The head of the Department of History and Archaeology at the Shota Rustaveli State University of Batumi, Oleg Jibashvili also asked a question. He said that many specialists were skeptical about the coins in the mass grave discovered near Batumi and considered that grave did not belong to the repressed in 1937-1938. They think that personal belongings were confiscated from prisoners. Irina Flige responded that there are many graves where many personal belongings, including coins are found but there are also the graves without any materials. As she said, at Sandarmokh - the place where she worked, there were no personal belongings found because before the executions, clothes were taken off the victims. However, there are also other burial sites (for instance Chelyabinsk) where many personal belongings were found.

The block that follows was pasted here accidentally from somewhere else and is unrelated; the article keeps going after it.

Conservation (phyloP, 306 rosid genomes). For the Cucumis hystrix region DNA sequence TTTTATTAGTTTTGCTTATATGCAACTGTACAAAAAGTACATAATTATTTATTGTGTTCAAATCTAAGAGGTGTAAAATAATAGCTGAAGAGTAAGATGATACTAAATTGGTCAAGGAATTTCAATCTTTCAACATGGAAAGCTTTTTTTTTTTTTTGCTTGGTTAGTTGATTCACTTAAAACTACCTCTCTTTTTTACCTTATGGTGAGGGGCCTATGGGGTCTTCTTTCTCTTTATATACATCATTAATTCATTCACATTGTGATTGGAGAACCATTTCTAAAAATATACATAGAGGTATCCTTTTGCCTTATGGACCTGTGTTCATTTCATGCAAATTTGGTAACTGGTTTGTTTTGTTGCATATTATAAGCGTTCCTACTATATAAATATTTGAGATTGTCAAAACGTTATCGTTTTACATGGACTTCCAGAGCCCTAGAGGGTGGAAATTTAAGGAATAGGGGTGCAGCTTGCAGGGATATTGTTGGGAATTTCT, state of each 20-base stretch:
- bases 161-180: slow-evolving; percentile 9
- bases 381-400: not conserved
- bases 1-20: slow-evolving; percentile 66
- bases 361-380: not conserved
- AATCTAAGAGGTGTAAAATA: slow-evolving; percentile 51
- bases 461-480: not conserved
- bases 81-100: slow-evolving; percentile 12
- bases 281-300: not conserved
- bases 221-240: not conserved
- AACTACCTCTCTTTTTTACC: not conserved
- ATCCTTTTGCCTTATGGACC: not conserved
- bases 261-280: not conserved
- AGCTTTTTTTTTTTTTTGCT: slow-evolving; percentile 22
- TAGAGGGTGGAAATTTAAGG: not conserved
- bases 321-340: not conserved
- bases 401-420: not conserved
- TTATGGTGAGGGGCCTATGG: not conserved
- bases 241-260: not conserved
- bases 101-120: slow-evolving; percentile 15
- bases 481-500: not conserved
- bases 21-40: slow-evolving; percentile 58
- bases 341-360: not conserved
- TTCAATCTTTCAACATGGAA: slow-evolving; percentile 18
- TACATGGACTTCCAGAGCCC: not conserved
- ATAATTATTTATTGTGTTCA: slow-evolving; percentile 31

The discussion was successful. International participants expressed readiness to help Georgia in studying the mass graves at any time. IDFI will try to coordinate this issue in the future and give new recommendations to the local and central government. Up to 40 Georgian and foreign people interested in this issue attended the conference. Notably, the fact that the Deputy Minister of the Ministry of Health and Social Affairs of Adjara, Zurab Teneishvili and the Deputy Head of the Administrative Department of the General Staff at the Ministry of Defense, Paata Devdariani attended the meeting shows that the government pays attention to the issues related to the mass grave discovered in Adjara.
The recording of the conference is available here. Moreover, you can find the recording of the Online Discussion on the Issues Related to the First Mass Grave of the Victims of the Soviet Regime in Adjara held on 22 December 2020 using this link. The detailed information about the above-mentioned discussion is available here.